Lilyturf is barely hardy in Zone 6a. Farther south, it spreads vigorously. It cares little how hot or dry it gets, what soil it grows in, or how much or little sun or shade it gets. Only stagnant water in the ground will harm it. Initially, it can be a slow grower, but an application of slow-release fertilizers will provide a faster start.
Mother of thousands doesn’t need attention
The same quality that earned mother of thousands (Saxifraga stolonifera, Zones 6–9) its name makes it a superb ground cover: its prodigious ability to produce offspring. Carpets of round, silver-veined leaves send out thin, red stolons to steadily capture new ground. The result is a tight, ground-level cover that brightens the shade with 2-foot-high plumes of small, white flowers in late spring.
This plant requires little care. It is suited to acidic woodland soils but will grow just as well in heavy, acidic clay soil. In the South, it endures long, hot summers and is a wonderful pass-along plant.
Goldenstar blooms bright and spreads steadily
Goldenstar (Chrysogonum virginianum, Zones 5–8) is an elegant, long-lived, native ground cover with dazzling yellow blossoms scattered over a rich, green carpet of leaves. It spreads into a tight, low-growing ground cover that is 4 to 6 inches high. Spring brings many bright, yellow, daisy-like flowers, which reappear in late summer.
Native to our eastern deciduous forests, golden star likes a bit of morning sun for better blooms but will adapt to medium to full shade. It is hardy in the North and grows well in the South, tolerating hot and dry summers. A moist, slightly acidic to neutral soil is best. A slow but deliberate spreader, it is well worth the wait and is suitable for gardens where delicate perennials and wildflowers will be its neighbors.
Wild cranesbill stands tall and spreads fast
Wild cranesbill (Geranium maculatum, Zones 4–8) has flocks of leaves on tall stems. It makes a bushy cover crowned with long-lasting, attractive purplish flowers. It spreads both by seeding itself widely and by rhizomes. The result is an 18- to 24-inch-tall ground cover of grayish green, deeply lobed, deciduous leaves. In early spring, the up-facing flowers appear in loose clusters above the leaves.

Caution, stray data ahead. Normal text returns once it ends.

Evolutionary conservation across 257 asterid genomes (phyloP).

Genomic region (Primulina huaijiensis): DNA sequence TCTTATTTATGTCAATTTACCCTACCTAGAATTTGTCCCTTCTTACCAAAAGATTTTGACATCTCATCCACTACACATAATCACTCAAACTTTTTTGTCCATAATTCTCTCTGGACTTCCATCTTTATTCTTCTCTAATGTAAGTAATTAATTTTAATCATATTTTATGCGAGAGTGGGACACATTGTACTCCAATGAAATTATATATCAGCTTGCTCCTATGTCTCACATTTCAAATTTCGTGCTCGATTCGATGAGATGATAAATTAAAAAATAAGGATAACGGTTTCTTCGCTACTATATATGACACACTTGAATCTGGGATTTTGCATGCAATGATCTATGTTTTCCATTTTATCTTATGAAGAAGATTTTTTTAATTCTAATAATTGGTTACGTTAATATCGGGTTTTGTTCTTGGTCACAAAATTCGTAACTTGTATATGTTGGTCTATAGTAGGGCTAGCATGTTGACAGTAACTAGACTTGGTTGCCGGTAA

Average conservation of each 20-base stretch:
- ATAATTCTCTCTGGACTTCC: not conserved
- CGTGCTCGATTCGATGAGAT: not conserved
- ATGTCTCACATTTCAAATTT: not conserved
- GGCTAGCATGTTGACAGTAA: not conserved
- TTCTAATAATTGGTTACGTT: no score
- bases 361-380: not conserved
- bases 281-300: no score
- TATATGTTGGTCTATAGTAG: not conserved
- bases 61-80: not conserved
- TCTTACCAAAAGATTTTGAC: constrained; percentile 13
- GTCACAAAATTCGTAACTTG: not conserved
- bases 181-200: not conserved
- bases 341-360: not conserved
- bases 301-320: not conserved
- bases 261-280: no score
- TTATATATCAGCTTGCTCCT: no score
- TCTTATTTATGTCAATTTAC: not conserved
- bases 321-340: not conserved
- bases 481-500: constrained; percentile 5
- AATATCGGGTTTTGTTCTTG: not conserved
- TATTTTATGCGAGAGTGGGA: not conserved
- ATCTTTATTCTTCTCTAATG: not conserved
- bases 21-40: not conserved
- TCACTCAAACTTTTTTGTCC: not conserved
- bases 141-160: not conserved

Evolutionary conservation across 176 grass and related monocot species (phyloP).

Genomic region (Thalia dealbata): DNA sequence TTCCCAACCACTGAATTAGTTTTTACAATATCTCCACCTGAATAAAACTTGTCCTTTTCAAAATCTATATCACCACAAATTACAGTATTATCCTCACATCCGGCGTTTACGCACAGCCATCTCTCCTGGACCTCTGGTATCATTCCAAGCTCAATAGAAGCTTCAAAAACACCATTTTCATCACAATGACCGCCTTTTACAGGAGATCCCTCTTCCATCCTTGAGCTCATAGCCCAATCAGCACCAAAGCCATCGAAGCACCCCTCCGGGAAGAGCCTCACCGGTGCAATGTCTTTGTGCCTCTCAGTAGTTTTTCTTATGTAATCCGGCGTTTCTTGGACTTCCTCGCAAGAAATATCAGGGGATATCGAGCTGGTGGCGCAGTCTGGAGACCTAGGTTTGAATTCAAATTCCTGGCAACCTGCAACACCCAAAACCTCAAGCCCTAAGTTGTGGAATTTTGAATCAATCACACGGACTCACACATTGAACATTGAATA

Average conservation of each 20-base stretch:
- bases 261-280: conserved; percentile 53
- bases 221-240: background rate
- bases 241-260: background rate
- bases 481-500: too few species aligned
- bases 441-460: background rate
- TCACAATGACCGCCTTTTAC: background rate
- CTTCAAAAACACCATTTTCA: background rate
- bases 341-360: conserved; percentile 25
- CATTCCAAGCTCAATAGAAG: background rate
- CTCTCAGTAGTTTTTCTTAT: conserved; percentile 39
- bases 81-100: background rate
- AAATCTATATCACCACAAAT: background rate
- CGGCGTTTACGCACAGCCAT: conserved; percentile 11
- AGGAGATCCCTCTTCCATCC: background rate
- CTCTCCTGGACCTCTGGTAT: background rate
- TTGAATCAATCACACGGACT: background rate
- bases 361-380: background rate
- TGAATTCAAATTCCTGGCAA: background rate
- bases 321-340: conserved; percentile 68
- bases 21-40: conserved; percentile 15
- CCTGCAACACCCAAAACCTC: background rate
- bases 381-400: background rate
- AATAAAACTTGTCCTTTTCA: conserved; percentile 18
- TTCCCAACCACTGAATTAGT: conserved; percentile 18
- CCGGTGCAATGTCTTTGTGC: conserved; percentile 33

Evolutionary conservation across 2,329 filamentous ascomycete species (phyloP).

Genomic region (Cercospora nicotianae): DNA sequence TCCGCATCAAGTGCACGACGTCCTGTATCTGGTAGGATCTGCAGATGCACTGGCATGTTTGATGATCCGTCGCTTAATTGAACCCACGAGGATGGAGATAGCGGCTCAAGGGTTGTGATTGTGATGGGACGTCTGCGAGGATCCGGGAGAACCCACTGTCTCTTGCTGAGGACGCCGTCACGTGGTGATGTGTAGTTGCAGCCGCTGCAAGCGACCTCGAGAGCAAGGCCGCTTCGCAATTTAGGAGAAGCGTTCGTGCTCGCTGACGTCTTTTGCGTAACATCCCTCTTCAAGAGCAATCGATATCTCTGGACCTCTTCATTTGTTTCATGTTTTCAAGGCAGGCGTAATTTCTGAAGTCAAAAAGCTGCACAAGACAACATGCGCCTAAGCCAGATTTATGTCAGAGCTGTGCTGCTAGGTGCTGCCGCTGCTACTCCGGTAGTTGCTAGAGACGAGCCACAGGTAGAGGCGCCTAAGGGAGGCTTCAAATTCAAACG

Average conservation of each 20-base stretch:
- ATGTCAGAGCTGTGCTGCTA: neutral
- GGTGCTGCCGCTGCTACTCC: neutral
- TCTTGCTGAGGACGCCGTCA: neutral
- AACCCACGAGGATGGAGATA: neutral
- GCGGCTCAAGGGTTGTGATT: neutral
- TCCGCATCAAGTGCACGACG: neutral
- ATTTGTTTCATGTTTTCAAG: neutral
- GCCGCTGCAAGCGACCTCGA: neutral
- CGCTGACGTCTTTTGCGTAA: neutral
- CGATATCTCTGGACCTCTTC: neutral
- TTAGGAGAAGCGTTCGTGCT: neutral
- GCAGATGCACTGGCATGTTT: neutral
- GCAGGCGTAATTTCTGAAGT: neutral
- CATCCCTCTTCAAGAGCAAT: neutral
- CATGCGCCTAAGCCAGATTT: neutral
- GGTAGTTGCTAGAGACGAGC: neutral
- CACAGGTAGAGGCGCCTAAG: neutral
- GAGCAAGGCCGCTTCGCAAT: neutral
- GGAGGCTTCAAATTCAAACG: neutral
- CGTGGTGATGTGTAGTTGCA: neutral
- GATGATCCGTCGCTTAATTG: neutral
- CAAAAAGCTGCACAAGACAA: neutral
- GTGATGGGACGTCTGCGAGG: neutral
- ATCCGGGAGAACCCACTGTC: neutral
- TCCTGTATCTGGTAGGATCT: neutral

Easily grown in acid, always-moist woodland shade in the South and some sun and light shade in the North, it is an insect-resistant, fast-spreading, attractive ground cover.
Vancouveria offers an understated, graceful look
Vancouveria (Vancouveria spp., Zones 5–9) is a well-behaved, classy cover for moist shade. This West Coast native is becoming a popular evergreen ground cover in the East. There, it is not as exuberant as in its western habitat, but it is a tough plant that keeps coming back. The masses of pale green leaflets make an elegant cover, up to 16 inches high. Tiny, white flowers top the foliage in early summer.
In the hot South, profuse watering and planting in medium to deep shade is required. With moist shade and deep, acidic woodland soil of good tilth, it will form a tight ground cover. Farther north, it can take increasing sunlight.
Yellow archangel has colorful leaves and flowers
Yellow archangel (Lamium galeobdolon ‘Hermann’s Pride’, Zones 4–8) is one of the fastest-growing ground covers. It forms a dense, 8- to 12-inch-high mat of silver-speckled leaves. The plant covers itself in yellow flowers in early spring.
In the hot South, it needs medium to full shade and tends to become leggy if it gets too dry. If that happens, cut it back once or twice a season to 4 to 8 inches tall. Farther north, it tolerates considerable sun and grows much stronger. It may be too rambunctious for areas with delicate perennials and wildflowers. Wherever you are, it will require a soil pH close to neutral.
—W. George Schmid is the author of An Encyclopedia of Shade Perennials. He gardens in Atlanta.